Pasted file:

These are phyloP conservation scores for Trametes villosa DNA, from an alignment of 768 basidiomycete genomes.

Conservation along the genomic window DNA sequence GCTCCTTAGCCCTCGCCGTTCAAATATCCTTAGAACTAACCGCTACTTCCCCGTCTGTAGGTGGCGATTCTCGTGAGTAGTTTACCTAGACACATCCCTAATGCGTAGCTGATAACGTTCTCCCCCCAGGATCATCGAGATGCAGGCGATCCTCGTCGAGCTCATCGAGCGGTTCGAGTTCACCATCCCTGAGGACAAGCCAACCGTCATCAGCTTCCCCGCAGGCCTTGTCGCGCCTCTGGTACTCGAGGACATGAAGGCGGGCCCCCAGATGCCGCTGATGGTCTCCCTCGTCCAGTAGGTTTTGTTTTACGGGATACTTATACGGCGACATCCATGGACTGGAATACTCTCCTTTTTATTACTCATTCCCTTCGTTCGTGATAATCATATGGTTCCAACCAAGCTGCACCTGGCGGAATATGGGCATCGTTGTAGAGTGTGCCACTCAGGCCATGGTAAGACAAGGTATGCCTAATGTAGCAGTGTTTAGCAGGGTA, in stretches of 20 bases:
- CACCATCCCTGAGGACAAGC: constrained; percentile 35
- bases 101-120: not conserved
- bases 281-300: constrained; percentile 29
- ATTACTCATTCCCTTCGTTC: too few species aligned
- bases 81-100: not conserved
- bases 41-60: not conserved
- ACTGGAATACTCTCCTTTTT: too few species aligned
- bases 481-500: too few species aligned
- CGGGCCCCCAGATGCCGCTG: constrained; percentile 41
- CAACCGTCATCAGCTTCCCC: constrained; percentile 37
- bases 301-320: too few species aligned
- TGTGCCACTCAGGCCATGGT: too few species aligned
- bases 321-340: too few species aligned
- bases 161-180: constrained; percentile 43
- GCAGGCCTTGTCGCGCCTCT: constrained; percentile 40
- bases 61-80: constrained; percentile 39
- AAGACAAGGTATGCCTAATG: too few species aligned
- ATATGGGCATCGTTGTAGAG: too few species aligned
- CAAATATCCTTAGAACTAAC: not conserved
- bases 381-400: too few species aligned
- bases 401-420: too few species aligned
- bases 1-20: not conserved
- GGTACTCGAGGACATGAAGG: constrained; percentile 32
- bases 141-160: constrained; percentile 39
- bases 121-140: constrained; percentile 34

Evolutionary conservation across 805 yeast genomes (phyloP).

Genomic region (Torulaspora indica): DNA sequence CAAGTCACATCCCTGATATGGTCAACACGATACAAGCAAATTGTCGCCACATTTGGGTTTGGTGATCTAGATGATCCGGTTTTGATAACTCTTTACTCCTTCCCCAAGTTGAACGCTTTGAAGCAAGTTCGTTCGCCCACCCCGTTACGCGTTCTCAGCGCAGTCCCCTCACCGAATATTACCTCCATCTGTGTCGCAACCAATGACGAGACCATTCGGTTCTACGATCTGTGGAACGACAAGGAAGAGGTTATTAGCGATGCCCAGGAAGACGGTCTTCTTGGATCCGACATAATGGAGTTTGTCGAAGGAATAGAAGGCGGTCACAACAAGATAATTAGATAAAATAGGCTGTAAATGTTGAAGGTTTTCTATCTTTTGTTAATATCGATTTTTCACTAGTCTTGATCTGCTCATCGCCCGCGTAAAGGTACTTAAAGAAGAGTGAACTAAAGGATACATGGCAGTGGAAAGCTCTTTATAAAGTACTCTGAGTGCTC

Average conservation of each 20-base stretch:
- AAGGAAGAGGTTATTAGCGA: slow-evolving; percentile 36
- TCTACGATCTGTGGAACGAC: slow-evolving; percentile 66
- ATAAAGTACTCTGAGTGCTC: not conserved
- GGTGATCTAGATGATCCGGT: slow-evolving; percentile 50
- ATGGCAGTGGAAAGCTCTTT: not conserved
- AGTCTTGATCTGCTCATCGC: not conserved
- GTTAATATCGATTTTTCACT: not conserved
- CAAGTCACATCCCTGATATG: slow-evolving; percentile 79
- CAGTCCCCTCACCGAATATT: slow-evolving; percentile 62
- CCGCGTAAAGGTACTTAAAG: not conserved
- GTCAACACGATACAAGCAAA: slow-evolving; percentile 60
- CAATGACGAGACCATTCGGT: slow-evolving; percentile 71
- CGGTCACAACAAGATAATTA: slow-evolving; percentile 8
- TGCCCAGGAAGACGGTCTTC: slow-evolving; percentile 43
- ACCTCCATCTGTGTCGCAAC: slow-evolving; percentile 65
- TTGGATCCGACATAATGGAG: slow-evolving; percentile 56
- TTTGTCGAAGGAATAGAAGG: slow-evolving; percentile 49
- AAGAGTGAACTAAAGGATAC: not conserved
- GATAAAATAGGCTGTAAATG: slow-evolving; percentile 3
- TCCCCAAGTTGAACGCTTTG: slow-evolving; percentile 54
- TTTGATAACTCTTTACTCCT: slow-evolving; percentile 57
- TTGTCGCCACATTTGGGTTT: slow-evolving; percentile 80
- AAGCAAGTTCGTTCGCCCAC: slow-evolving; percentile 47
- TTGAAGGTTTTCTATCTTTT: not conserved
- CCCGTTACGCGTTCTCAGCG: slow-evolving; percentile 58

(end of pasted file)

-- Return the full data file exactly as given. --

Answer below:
These are phyloP conservation scores for Trametes villosa DNA, from an alignment of 768 basidiomycete genomes.

Conservation along the genomic window DNA sequence GCTCCTTAGCCCTCGCCGTTCAAATATCCTTAGAACTAACCGCTACTTCCCCGTCTGTAGGTGGCGATTCTCGTGAGTAGTTTACCTAGACACATCCCTAATGCGTAGCTGATAACGTTCTCCCCCCAGGATCATCGAGATGCAGGCGATCCTCGTCGAGCTCATCGAGCGGTTCGAGTTCACCATCCCTGAGGACAAGCCAACCGTCATCAGCTTCCCCGCAGGCCTTGTCGCGCCTCTGGTACTCGAGGACATGAAGGCGGGCCCCCAGATGCCGCTGATGGTCTCCCTCGTCCAGTAGGTTTTGTTTTACGGGATACTTATACGGCGACATCCATGGACTGGAATACTCTCCTTTTTATTACTCATTCCCTTCGTTCGTGATAATCATATGGTTCCAACCAAGCTGCACCTGGCGGAATATGGGCATCGTTGTAGAGTGTGCCACTCAGGCCATGGTAAGACAAGGTATGCCTAATGTAGCAGTGTTTAGCAGGGTA, in stretches of 20 bases:
- CACCATCCCTGAGGACAAGC: constrained; percentile 35
- bases 101-120: not conserved
- bases 281-300: constrained; percentile 29
- ATTACTCATTCCCTTCGTTC: too few species aligned
- bases 81-100: not conserved
- bases 41-60: not conserved
- ACTGGAATACTCTCCTTTTT: too few species aligned
- bases 481-500: too few species aligned
- CGGGCCCCCAGATGCCGCTG: constrained; percentile 41
- CAACCGTCATCAGCTTCCCC: constrained; percentile 37
- bases 301-320: too few species aligned
- TGTGCCACTCAGGCCATGGT: too few species aligned
- bases 321-340: too few species aligned
- bases 161-180: constrained; percentile 43
- GCAGGCCTTGTCGCGCCTCT: constrained; percentile 40
- bases 61-80: constrained; percentile 39
- AAGACAAGGTATGCCTAATG: too few species aligned
- ATATGGGCATCGTTGTAGAG: too few species aligned
- CAAATATCCTTAGAACTAAC: not conserved
- bases 381-400: too few species aligned
- bases 401-420: too few species aligned
- bases 1-20: not conserved
- GGTACTCGAGGACATGAAGG: constrained; percentile 32
- bases 141-160: constrained; percentile 39
- bases 121-140: constrained; percentile 34

Evolutionary conservation across 805 yeast genomes (phyloP).

Genomic region (Torulaspora indica): DNA sequence CAAGTCACATCCCTGATATGGTCAACACGATACAAGCAAATTGTCGCCACATTTGGGTTTGGTGATCTAGATGATCCGGTTTTGATAACTCTTTACTCCTTCCCCAAGTTGAACGCTTTGAAGCAAGTTCGTTCGCCCACCCCGTTACGCGTTCTCAGCGCAGTCCCCTCACCGAATATTACCTCCATCTGTGTCGCAACCAATGACGAGACCATTCGGTTCTACGATCTGTGGAACGACAAGGAAGAGGTTATTAGCGATGCCCAGGAAGACGGTCTTCTTGGATCCGACATAATGGAGTTTGTCGAAGGAATAGAAGGCGGTCACAACAAGATAATTAGATAAAATAGGCTGTAAATGTTGAAGGTTTTCTATCTTTTGTTAATATCGATTTTTCACTAGTCTTGATCTGCTCATCGCCCGCGTAAAGGTACTTAAAGAAGAGTGAACTAAAGGATACATGGCAGTGGAAAGCTCTTTATAAAGTACTCTGAGTGCTC

Average conservation of each 20-base stretch:
- AAGGAAGAGGTTATTAGCGA: slow-evolving; percentile 36
- TCTACGATCTGTGGAACGAC: slow-evolving; percentile 66
- ATAAAGTACTCTGAGTGCTC: not conserved
- GGTGATCTAGATGATCCGGT: slow-evolving; percentile 50
- ATGGCAGTGGAAAGCTCTTT: not conserved
- AGTCTTGATCTGCTCATCGC: not conserved
- GTTAATATCGATTTTTCACT: not conserved
- CAAGTCACATCCCTGATATG: slow-evolving; percentile 79
- CAGTCCCCTCACCGAATATT: slow-evolving; percentile 62
- CCGCGTAAAGGTACTTAAAG: not conserved
- GTCAACACGATACAAGCAAA: slow-evolving; percentile 60
- CAATGACGAGACCATTCGGT: slow-evolving; percentile 71
- CGGTCACAACAAGATAATTA: slow-evolving; percentile 8
- TGCCCAGGAAGACGGTCTTC: slow-evolving; percentile 43
- ACCTCCATCTGTGTCGCAAC: slow-evolving; percentile 65
- TTGGATCCGACATAATGGAG: slow-evolving; percentile 56
- TTTGTCGAAGGAATAGAAGG: slow-evolving; percentile 49
- AAGAGTGAACTAAAGGATAC: not conserved
- GATAAAATAGGCTGTAAATG: slow-evolving; percentile 3
- TCCCCAAGTTGAACGCTTTG: slow-evolving; percentile 54
- TTTGATAACTCTTTACTCCT: slow-evolving; percentile 57
- TTGTCGCCACATTTGGGTTT: slow-evolving; percentile 80
- AAGCAAGTTCGTTCGCCCAC: slow-evolving; percentile 47
- TTGAAGGTTTTCTATCTTTT: not conserved
- CCCGTTACGCGTTCTCAGCG: slow-evolving; percentile 58